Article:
Why study literature?

Literature is where and how we explore the possibilities of the languages that are at the heart of being human.  Students in the English Department at Colby become keen analytical readers in the broadest sense, cogent writers, and versatile critical and creative thinkers.

English students benefit from the distinctively small size of our courses, the opportunities for discussion, and individual attention across a diverse spectrum of subjects from Medievalism to Toni Morrison. Central to our departmental culture of teaching is the ability to develop personal relationships with members of the faculty, who are highly accomplished in their scholarship, teaching, and creative productions. Our graduates find themselves well prepared for professional schools of law, medicine, and business, as well as for careers in communications, and politics.  Others go on to careers in publishing and the academy.

For students interested in creative writing, the Creative Writing Program offers a concentration and a minor, through classes in fiction, creative nonfiction, poetry, environmental writing, playwriting (through the Theatre Department), documentary radio, and, on occasion, the memoir, and the graphic novel.

Mission Statement

The English Department offers majors in English and in English with a concentration in creative writing. It also offers minors in English and in creative writing.

Students pursuing majors in English and creative writing read from a range of literary and cultural texts, drawn from Anglophone traditions in their broadest and most inclusive conception. Students develop the critical and creative skills to interpret and engage with varieties of complex textual and rhetorical expression, to write persuasively and purposively in multiple genres, and to express themselves articulately in both the spoken and written word.

The English Department offers a range of courses that emphasize the study of literature as an artistic tradition and the study of language more generally as a crucial component of cultural production and civic engagement. Students develop skills directly applicable to the further study of law, politics, journalism and publishing, leadership and stewardship.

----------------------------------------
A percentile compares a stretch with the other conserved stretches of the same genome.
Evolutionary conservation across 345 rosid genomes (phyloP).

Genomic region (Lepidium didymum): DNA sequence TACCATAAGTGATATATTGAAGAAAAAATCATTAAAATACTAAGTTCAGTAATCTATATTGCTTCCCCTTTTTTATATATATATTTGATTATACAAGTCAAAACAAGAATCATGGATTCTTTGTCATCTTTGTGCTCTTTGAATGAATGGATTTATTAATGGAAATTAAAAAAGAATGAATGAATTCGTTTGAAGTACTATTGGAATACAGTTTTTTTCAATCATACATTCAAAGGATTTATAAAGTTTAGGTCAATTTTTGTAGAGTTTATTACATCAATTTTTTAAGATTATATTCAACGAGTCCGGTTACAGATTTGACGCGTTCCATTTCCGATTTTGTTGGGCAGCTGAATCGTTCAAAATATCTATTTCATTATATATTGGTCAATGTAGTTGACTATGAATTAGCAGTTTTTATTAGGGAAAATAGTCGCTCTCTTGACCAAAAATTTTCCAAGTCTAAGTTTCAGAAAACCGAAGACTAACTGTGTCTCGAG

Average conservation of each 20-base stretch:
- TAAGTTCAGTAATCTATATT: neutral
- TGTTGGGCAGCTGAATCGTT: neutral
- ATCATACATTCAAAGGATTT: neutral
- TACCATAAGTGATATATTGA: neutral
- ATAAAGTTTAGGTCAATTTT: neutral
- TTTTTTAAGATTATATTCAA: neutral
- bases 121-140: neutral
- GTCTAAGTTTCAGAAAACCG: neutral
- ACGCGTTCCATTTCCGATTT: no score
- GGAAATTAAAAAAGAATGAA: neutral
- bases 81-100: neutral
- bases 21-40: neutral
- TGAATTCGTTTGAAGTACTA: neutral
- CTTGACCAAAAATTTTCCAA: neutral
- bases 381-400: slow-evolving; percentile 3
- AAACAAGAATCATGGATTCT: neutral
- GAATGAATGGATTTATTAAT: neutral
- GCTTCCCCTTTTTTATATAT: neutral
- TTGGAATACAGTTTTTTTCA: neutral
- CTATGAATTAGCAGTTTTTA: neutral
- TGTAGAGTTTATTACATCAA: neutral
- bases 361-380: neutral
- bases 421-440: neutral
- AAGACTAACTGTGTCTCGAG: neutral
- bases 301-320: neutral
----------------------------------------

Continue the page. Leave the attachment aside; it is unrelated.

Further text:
English courses emphasize diversity in historical periods, genres, authors, cultures, and themes. The majority of courses in the major are seminar-style with limited enrollment emphasizing active student participation, critical thinking, analysis, and writing skills. The Creative Writing Program offers fiction, creative nonfiction, and poetry courses at the introductory, intermediate, and advanced levels. The department offers special-topics courses and supervises numerous independent studies and honors projects. Students frequently pursue internships and study abroad.

English is one of the most useful majors for those who want to attend professional schools of law, medicine, and business, as well as for those seeking jobs in nonprofits, business, and government. Some majors become teachers; some become writers; some go into journalism, library science, or publishing. Students interested in teaching in private and public schools are urged to read the “Education” section of the catalogue and to contact a member of the Education Program. The department also encourages interdepartmental and interdisciplinary studies and supports the American Studies Program, the Theater and Dance Department, the Cinema Studies Program, and the Women’s, Gender, and Sexuality Studies Program.

Learning Outcomes

At the completion of the major, students will be able to:

  • Recognize continuities and differences among a variety of literary periods and genres
  • Use appropriate knowledge of form, genre, and historical context to interpret and analyze literary or cultural texts
  • Use appropriate theoretical paradigms to analyze literary or cultural texts
  • Develop cogent and well-structured arguments
  • Write with appropriate attention to voice, style, and form
  • Demonstrate advanced disciplinary research skills and correct citation of sources
  • Make effective oral presentations and participate effectively in small and large group discussion
  • Demonstrate the ability to identify and improve upon their own work and arguments independently, based on disciplinary feedback.

Department Chair

Mary Ellis Gibson
Arthur Jeremiah Roberts Professor of Literature